Mesa was an innovative programming language developed in the late 1970s at the Xerox Palo Alto Research Center in Palo Alto, California, United States. The language was named after the mesas of the American Southwest, referring to its design intent to be a "high-level" programming language.
Mesa is an ALGOL-like language with strong support for modular programming. Every library module has at least two source files: a definitions file specifying the library's interface plus one or more program files specifying the implementation of the procedures in the interface. To use a library, a program or higher-level library must "import" the definitions. The Mesa compiler type-checks all uses of imported entities; this combination of separate compilation with type-checking was unusual at the time.
Mesa introduced several other innovations in language design and implementation, notably in the handling of software exceptions, thread synchronization, incremental compilation, and more.
Mesa was developed on the Xerox Alto, one of the first personal computers with a graphical user interface, however most of the Alto's system software was written in BCPL. Mesa was the system programming language of the later Xerox Star workstations, and for the GlobalView desktop environment. Xerox PARC developed Cedar, which was based on Mesa, with a number of additions including garbage collection, better string support, called Ropes, and a native compiler for Sun SPARC workstations.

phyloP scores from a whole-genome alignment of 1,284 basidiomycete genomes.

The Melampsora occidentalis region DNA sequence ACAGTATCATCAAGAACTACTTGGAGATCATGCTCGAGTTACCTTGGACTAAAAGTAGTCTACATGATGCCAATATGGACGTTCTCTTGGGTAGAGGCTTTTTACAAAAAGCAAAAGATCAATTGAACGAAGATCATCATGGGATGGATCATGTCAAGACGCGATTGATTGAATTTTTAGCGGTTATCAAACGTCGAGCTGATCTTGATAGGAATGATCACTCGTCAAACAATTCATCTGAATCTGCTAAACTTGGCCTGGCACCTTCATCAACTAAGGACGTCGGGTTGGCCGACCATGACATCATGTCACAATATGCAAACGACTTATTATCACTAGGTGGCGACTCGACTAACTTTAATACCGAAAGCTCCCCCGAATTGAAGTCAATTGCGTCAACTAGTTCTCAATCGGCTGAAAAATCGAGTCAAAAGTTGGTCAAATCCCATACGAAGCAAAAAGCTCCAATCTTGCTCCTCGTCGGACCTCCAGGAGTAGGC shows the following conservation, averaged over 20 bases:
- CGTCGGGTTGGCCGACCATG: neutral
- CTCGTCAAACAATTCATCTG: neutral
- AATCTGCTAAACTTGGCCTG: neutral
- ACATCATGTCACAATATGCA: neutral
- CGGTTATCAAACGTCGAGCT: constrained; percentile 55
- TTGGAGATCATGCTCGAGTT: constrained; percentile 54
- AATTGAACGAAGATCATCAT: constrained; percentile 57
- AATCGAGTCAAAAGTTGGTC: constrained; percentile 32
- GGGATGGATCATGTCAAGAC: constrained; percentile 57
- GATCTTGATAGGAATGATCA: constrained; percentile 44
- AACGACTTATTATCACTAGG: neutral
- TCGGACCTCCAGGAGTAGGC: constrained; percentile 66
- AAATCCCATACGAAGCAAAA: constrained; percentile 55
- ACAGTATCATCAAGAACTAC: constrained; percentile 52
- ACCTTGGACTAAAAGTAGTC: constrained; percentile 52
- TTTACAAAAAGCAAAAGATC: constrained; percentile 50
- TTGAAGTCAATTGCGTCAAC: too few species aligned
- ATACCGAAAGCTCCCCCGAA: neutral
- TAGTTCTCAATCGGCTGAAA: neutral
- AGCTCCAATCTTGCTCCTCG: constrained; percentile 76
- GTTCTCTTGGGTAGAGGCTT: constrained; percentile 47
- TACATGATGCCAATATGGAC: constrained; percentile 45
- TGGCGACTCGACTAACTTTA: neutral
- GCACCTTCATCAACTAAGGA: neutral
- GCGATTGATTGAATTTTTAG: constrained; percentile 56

Mesa had a major influence on the design of other important languages, such as Modula-2 and Java, and was an important vehicle for the development and dissemination of the fundamentals of GUIs, networked environments, and the other advances Xerox contributed to the field of computer science.
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